Suppose now that . Choose with and . Let . By the choice of , we have that . Suppose first that and let demonstrate this. Let , which is well defined as . Notice that the requirement (5) will hold if we replace by any top-up (see Definition 7) as , and hence for all , we have . Since the topping up procedure is definable in , we may assume that for all and . By Lemma 6 applied within , we can assume that . By the choice of , we have that and similarly . By the fact that and since is an isomorphism, we have that . We would like to use to witness that , so let us try. We have already established that and . It remains to check the property (5) of .
Suppose for a contradiction that there is such that but that . Applying (ii) we can find with and . By Corollary 8, we can assume that there is with , and hence . Translating the properties guaranteed by (ii) into the terms of and applying the elementarity of , we can assume that . Now we apply (iii) to find , definable from and satisfying . Being definable from , has an approximation with definable from ; hence . By topping up if necessary as in Lemma 6 and in the above paragraph, we can assume that every element in satisfies ; therefore contradicts the choice of .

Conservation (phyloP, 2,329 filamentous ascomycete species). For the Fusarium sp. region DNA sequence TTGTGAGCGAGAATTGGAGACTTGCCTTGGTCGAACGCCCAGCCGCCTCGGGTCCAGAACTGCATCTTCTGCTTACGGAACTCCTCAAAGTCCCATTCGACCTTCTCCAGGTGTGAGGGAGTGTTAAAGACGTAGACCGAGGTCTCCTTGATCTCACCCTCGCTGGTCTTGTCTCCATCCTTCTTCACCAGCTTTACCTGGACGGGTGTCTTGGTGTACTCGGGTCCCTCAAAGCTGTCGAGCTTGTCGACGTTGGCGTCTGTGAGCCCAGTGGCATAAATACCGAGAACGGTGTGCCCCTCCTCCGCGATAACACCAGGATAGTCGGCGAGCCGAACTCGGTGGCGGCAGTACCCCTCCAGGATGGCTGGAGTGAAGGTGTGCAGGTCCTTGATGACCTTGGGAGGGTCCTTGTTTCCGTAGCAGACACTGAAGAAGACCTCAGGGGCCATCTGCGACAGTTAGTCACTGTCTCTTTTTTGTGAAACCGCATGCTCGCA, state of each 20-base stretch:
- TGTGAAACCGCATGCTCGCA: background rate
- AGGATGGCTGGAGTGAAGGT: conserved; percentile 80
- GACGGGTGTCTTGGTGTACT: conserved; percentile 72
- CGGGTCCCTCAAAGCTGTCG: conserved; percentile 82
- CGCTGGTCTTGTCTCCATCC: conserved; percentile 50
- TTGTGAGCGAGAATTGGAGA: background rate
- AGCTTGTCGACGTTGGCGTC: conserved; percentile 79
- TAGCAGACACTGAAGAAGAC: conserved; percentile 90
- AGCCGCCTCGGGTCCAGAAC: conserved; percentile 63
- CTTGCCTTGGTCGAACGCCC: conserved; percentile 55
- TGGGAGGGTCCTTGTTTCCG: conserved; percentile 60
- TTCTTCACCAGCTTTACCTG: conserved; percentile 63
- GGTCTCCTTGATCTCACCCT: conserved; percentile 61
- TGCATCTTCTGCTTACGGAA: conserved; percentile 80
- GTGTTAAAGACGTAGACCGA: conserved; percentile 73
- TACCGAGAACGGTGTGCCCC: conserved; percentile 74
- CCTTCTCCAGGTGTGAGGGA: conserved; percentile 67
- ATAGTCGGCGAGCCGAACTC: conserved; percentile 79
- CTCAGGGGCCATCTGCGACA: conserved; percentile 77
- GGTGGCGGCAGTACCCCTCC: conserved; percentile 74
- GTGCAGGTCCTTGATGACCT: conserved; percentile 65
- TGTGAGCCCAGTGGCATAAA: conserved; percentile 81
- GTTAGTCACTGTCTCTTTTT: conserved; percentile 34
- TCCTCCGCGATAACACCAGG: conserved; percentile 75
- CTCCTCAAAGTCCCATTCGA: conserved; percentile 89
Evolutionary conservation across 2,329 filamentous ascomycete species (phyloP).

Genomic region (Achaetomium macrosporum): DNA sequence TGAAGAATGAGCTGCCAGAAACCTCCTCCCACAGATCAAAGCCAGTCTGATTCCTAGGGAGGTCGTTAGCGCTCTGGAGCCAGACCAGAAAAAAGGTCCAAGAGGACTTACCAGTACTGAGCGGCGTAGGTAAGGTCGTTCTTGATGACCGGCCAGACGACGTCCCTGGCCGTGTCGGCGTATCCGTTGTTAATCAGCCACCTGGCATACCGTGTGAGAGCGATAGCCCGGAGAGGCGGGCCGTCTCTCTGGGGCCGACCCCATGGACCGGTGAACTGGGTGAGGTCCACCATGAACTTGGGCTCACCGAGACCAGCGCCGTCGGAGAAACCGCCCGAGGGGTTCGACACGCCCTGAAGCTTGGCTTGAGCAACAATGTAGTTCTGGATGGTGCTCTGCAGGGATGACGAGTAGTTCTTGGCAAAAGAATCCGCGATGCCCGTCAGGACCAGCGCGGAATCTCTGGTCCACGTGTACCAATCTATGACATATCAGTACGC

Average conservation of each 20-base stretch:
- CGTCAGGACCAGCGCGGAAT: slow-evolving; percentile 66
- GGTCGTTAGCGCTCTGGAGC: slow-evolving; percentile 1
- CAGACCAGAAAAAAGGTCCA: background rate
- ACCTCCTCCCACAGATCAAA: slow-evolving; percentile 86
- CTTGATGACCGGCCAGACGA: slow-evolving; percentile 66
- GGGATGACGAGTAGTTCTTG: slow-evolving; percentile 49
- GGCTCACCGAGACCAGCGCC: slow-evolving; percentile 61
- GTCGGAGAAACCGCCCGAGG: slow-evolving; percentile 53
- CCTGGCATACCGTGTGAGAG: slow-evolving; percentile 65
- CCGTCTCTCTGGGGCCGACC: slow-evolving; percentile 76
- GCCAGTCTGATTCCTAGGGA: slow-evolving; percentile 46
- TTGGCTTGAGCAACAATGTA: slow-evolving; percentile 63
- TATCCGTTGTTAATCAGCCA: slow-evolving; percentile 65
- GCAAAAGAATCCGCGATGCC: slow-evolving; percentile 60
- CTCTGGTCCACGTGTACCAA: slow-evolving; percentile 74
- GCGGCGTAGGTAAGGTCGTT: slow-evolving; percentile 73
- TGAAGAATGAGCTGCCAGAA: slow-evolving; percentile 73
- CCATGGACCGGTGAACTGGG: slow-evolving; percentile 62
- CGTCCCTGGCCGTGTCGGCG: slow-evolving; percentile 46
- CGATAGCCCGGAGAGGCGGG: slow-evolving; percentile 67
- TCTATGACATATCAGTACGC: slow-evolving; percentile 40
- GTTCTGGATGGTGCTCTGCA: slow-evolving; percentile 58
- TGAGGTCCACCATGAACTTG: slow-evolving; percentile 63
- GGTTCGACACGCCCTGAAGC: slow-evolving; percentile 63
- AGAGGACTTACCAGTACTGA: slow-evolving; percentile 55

Now let us prove the other direction of the desired equality. Let as exemplified by some . As in the previous paragraphs, we can assume that , and hence by (ii) we can assume that for some which is not 0 we have and by the same argument as above we can assume that there is such that . Now we claim that exemplifies that . Suppose for a contradiction that and . Let . As before, we can assume that and each . So by the positivity we have , by the choice of we have that , and by elementarity we have . It follows that contradicts .